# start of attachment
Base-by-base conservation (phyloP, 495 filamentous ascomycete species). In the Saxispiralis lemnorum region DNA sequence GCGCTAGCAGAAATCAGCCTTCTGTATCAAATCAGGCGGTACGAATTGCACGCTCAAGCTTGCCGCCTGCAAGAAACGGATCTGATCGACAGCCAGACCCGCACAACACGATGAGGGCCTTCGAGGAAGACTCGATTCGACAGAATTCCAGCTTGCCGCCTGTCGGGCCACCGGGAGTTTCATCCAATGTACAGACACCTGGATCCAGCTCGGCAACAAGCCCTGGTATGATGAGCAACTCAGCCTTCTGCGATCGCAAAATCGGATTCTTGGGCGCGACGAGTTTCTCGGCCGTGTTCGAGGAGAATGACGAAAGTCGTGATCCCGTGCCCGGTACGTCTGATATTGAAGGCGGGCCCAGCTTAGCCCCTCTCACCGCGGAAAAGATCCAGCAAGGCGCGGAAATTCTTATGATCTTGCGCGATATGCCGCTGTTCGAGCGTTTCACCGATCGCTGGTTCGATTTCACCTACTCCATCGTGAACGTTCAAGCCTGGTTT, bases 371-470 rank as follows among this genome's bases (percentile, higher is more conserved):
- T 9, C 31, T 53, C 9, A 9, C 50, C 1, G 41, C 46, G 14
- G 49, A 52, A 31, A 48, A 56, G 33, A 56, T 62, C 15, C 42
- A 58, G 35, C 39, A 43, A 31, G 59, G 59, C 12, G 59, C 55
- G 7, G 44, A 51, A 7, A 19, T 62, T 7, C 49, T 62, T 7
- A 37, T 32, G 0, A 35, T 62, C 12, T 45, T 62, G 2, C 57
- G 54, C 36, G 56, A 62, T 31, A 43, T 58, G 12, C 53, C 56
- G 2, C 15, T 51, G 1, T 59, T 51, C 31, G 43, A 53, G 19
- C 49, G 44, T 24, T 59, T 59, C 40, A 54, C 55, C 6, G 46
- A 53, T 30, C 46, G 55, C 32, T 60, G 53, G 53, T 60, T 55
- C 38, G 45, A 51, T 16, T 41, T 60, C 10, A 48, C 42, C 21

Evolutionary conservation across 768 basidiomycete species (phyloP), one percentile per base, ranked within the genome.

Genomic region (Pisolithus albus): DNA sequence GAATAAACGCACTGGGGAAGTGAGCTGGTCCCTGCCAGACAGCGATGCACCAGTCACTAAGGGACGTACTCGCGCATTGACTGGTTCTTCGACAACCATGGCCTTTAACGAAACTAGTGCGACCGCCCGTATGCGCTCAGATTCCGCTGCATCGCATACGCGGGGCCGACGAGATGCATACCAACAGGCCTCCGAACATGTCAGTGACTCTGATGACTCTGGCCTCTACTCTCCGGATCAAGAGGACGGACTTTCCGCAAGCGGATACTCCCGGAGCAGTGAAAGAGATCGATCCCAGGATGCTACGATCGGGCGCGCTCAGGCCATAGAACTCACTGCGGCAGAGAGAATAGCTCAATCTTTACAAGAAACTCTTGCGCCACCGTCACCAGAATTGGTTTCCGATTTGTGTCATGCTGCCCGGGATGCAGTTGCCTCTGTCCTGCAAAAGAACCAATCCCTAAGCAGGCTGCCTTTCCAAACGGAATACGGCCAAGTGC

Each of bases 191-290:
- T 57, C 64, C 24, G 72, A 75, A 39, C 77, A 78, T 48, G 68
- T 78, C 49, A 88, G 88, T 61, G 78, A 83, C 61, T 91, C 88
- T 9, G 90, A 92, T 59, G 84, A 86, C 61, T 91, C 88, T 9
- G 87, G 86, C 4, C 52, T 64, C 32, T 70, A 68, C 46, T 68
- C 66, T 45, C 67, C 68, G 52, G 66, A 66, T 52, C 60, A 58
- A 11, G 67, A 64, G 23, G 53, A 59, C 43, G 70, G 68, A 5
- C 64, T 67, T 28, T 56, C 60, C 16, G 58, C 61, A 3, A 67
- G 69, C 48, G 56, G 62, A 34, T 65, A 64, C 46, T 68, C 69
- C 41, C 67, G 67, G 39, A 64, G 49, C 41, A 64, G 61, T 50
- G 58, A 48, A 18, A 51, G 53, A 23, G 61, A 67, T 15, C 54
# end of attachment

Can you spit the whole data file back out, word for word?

Base-by-base conservation (phyloP, 495 filamentous ascomycete species). In the Saxispiralis lemnorum region DNA sequence GCGCTAGCAGAAATCAGCCTTCTGTATCAAATCAGGCGGTACGAATTGCACGCTCAAGCTTGCCGCCTGCAAGAAACGGATCTGATCGACAGCCAGACCCGCACAACACGATGAGGGCCTTCGAGGAAGACTCGATTCGACAGAATTCCAGCTTGCCGCCTGTCGGGCCACCGGGAGTTTCATCCAATGTACAGACACCTGGATCCAGCTCGGCAACAAGCCCTGGTATGATGAGCAACTCAGCCTTCTGCGATCGCAAAATCGGATTCTTGGGCGCGACGAGTTTCTCGGCCGTGTTCGAGGAGAATGACGAAAGTCGTGATCCCGTGCCCGGTACGTCTGATATTGAAGGCGGGCCCAGCTTAGCCCCTCTCACCGCGGAAAAGATCCAGCAAGGCGCGGAAATTCTTATGATCTTGCGCGATATGCCGCTGTTCGAGCGTTTCACCGATCGCTGGTTCGATTTCACCTACTCCATCGTGAACGTTCAAGCCTGGTTT, bases 371-470 rank as follows among this genome's bases (percentile, higher is more conserved):
- T 9, C 31, T 53, C 9, A 9, C 50, C 1, G 41, C 46, G 14
- G 49, A 52, A 31, A 48, A 56, G 33, A 56, T 62, C 15, C 42
- A 58, G 35, C 39, A 43, A 31, G 59, G 59, C 12, G 59, C 55
- G 7, G 44, A 51, A 7, A 19, T 62, T 7, C 49, T 62, T 7
- A 37, T 32, G 0, A 35, T 62, C 12, T 45, T 62, G 2, C 57
- G 54, C 36, G 56, A 62, T 31, A 43, T 58, G 12, C 53, C 56
- G 2, C 15, T 51, G 1, T 59, T 51, C 31, G 43, A 53, G 19
- C 49, G 44, T 24, T 59, T 59, C 40, A 54, C 55, C 6, G 46
- A 53, T 30, C 46, G 55, C 32, T 60, G 53, G 53, T 60, T 55
- C 38, G 45, A 51, T 16, T 41, T 60, C 10, A 48, C 42, C 21

Evolutionary conservation across 768 basidiomycete species (phyloP), one percentile per base, ranked within the genome.

Genomic region (Pisolithus albus): DNA sequence GAATAAACGCACTGGGGAAGTGAGCTGGTCCCTGCCAGACAGCGATGCACCAGTCACTAAGGGACGTACTCGCGCATTGACTGGTTCTTCGACAACCATGGCCTTTAACGAAACTAGTGCGACCGCCCGTATGCGCTCAGATTCCGCTGCATCGCATACGCGGGGCCGACGAGATGCATACCAACAGGCCTCCGAACATGTCAGTGACTCTGATGACTCTGGCCTCTACTCTCCGGATCAAGAGGACGGACTTTCCGCAAGCGGATACTCCCGGAGCAGTGAAAGAGATCGATCCCAGGATGCTACGATCGGGCGCGCTCAGGCCATAGAACTCACTGCGGCAGAGAGAATAGCTCAATCTTTACAAGAAACTCTTGCGCCACCGTCACCAGAATTGGTTTCCGATTTGTGTCATGCTGCCCGGGATGCAGTTGCCTCTGTCCTGCAAAAGAACCAATCCCTAAGCAGGCTGCCTTTCCAAACGGAATACGGCCAAGTGC

Each of bases 191-290:
- T 57, C 64, C 24, G 72, A 75, A 39, C 77, A 78, T 48, G 68
- T 78, C 49, A 88, G 88, T 61, G 78, A 83, C 61, T 91, C 88
- T 9, G 90, A 92, T 59, G 84, A 86, C 61, T 91, C 88, T 9
- G 87, G 86, C 4, C 52, T 64, C 32, T 70, A 68, C 46, T 68
- C 66, T 45, C 67, C 68, G 52, G 66, A 66, T 52, C 60, A 58
- A 11, G 67, A 64, G 23, G 53, A 59, C 43, G 70, G 68, A 5
- C 64, T 67, T 28, T 56, C 60, C 16, G 58, C 61, A 3, A 67
- G 69, C 48, G 56, G 62, A 34, T 65, A 64, C 46, T 68, C 69
- C 41, C 67, G 67, G 39, A 64, G 49, C 41, A 64, G 61, T 50
- G 58, A 48, A 18, A 51, G 53, A 23, G 61, A 67, T 15, C 54